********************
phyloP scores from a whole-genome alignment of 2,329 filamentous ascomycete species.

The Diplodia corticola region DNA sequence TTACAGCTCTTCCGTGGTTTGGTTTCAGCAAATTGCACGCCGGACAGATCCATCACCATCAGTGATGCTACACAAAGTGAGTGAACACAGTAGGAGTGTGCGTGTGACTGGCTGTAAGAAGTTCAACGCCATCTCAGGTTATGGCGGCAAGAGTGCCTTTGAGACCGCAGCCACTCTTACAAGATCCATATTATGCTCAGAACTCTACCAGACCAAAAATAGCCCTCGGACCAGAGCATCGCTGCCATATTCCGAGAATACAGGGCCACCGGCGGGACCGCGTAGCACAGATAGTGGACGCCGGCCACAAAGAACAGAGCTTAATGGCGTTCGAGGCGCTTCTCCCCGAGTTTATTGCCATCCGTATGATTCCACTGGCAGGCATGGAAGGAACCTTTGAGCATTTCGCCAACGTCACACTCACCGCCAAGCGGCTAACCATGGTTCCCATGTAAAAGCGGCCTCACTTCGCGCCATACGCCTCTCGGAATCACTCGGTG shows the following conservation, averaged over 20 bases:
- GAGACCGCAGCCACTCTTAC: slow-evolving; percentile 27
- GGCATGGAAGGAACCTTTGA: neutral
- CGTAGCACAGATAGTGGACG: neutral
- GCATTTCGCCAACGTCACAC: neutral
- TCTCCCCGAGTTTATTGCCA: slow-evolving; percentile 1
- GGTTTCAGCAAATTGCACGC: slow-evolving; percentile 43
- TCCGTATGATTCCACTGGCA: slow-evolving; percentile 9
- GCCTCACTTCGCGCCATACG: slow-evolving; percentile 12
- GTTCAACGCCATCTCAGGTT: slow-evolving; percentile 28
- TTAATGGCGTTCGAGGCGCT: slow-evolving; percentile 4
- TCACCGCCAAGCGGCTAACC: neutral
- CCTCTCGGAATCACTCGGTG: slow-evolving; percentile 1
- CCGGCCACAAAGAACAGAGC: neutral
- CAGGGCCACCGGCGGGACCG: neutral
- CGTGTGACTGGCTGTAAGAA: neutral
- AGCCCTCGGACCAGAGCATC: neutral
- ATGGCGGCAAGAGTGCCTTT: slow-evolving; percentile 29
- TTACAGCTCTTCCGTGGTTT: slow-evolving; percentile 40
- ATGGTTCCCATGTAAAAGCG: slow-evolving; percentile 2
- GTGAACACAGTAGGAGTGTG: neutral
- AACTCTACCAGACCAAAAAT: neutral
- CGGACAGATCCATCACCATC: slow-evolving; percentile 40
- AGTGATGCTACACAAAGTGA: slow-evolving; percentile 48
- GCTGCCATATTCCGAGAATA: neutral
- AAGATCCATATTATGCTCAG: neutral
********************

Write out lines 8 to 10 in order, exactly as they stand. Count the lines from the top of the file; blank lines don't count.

- GGTTTCAGCAAATTGCACGC: slow-evolving; percentile 43
- TCCGTATGATTCCACTGGCA: slow-evolving; percentile 9
- GCCTCACTTCGCGCCATACG: slow-evolving; percentile 12